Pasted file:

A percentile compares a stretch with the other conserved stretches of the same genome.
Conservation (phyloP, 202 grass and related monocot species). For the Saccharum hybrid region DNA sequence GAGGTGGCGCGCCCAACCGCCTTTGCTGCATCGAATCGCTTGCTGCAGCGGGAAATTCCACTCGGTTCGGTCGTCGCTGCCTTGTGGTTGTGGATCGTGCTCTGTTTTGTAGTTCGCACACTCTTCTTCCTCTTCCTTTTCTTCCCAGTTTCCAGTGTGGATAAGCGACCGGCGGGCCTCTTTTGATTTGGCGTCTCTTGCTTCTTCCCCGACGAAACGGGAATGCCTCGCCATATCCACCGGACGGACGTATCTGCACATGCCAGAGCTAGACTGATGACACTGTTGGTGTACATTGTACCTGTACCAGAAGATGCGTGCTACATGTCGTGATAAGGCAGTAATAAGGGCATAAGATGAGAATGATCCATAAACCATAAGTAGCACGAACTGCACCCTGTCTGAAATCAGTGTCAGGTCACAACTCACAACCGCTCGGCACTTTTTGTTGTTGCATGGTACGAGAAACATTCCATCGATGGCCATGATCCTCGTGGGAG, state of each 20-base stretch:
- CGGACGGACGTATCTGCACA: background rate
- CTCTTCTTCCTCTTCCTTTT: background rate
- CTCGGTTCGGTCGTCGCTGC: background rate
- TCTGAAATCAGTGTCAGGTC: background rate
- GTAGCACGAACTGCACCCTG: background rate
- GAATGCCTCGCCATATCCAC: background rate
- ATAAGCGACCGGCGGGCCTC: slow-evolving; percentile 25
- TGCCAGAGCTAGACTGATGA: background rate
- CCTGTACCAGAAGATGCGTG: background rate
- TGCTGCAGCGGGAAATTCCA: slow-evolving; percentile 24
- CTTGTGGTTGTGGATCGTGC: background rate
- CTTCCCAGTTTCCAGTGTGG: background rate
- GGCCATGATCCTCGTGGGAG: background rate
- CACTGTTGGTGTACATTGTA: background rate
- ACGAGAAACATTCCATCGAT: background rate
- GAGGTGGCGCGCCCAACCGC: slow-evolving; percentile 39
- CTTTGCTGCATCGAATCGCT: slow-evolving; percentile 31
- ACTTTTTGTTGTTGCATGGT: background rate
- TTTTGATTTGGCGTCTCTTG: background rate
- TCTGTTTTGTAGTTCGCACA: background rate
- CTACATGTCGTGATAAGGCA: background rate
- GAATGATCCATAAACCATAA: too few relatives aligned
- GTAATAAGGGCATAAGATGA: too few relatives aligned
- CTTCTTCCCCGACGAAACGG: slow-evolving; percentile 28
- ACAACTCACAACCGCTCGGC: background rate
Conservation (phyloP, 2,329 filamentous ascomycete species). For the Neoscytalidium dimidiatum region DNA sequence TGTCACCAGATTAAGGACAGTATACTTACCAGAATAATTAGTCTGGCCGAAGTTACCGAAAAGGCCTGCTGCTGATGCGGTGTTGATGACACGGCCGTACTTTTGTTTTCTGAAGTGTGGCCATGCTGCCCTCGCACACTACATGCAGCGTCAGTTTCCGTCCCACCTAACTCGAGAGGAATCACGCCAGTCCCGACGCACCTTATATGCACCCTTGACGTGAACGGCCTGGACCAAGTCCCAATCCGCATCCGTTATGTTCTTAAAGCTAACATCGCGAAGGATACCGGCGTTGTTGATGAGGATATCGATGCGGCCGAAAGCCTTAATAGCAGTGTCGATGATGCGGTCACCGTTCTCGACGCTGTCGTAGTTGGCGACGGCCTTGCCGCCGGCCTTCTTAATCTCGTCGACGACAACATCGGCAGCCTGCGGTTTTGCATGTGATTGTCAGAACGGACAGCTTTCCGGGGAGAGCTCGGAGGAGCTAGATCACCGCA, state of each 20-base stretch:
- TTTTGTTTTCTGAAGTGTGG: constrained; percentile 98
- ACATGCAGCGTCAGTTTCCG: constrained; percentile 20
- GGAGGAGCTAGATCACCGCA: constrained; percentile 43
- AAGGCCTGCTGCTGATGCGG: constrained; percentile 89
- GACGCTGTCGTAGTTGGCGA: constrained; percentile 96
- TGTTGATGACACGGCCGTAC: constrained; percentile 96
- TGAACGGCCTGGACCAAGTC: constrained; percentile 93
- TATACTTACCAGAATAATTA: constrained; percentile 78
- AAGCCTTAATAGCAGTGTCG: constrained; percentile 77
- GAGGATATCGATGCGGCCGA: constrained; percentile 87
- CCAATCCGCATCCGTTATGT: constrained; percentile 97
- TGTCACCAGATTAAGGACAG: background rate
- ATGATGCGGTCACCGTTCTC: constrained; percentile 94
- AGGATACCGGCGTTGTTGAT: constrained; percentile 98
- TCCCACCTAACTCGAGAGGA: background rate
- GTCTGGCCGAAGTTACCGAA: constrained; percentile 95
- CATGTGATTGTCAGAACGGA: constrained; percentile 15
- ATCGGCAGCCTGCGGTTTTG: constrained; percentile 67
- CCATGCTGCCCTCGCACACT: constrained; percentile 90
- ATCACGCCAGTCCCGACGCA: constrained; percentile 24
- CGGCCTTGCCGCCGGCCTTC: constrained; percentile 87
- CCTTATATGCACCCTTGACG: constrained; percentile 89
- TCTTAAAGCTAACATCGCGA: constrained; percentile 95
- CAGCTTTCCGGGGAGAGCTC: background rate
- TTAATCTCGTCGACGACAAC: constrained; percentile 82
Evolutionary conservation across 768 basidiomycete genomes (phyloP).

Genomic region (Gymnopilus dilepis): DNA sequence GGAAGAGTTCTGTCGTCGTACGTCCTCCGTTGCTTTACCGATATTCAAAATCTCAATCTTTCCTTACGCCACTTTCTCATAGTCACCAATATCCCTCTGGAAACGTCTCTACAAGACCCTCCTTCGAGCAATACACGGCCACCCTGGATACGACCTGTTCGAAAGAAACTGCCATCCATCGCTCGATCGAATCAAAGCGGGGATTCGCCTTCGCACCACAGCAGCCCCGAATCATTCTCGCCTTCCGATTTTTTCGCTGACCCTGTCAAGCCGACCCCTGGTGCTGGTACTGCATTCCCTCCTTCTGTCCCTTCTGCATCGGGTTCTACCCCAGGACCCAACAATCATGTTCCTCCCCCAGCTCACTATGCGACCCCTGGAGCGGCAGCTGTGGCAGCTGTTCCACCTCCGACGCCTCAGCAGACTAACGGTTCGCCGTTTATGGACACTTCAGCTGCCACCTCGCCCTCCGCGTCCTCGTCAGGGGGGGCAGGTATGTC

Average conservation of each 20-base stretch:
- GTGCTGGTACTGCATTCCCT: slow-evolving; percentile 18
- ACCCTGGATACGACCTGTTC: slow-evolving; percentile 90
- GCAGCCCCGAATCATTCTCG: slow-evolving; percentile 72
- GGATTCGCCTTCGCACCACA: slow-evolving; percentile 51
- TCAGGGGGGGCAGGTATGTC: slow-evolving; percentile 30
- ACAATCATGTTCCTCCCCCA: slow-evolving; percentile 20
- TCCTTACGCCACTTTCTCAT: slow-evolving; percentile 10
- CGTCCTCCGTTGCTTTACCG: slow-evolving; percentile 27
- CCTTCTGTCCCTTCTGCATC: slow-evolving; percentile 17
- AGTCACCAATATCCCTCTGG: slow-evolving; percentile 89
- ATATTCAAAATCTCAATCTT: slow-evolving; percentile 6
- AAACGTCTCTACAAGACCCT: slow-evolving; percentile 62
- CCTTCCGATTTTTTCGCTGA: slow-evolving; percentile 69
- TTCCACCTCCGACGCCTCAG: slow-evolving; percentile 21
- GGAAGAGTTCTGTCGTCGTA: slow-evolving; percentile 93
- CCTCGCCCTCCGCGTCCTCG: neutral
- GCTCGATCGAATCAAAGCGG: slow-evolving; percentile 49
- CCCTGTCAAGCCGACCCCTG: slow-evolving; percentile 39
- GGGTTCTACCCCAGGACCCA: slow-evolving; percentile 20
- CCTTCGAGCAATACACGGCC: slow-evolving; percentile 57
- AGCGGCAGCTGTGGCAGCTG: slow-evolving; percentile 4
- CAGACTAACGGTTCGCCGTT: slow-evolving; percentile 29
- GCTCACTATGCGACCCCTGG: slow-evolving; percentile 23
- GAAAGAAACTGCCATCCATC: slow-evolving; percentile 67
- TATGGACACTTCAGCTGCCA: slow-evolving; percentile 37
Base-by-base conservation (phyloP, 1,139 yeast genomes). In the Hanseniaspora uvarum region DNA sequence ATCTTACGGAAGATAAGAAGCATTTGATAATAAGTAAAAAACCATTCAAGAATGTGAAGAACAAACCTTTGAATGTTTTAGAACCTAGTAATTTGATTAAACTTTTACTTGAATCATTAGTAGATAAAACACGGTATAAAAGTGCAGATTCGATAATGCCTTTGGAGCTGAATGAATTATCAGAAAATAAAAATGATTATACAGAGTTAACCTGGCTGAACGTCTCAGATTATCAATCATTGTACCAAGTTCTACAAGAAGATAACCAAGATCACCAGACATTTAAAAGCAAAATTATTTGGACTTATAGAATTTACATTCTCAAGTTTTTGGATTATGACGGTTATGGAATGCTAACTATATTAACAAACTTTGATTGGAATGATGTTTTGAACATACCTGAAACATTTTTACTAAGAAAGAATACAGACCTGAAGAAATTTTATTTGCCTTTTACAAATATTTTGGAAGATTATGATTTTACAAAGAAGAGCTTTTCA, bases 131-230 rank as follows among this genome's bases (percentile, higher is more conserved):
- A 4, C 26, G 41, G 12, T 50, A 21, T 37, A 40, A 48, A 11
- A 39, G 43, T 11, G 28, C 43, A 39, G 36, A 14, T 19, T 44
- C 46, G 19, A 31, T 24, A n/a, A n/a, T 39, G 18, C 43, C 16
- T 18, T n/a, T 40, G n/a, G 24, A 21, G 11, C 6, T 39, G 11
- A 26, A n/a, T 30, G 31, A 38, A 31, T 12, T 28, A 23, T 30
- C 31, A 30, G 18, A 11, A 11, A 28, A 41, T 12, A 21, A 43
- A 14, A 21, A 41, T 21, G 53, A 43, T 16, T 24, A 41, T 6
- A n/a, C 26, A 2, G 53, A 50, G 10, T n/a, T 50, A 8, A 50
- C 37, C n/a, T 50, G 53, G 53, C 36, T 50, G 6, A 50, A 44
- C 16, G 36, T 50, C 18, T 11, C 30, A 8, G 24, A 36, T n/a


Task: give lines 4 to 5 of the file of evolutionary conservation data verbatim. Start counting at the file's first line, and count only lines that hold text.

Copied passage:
- CTCTTCTTCCTCTTCCTTTT: background rate
- CTCGGTTCGGTCGTCGCTGC: background rate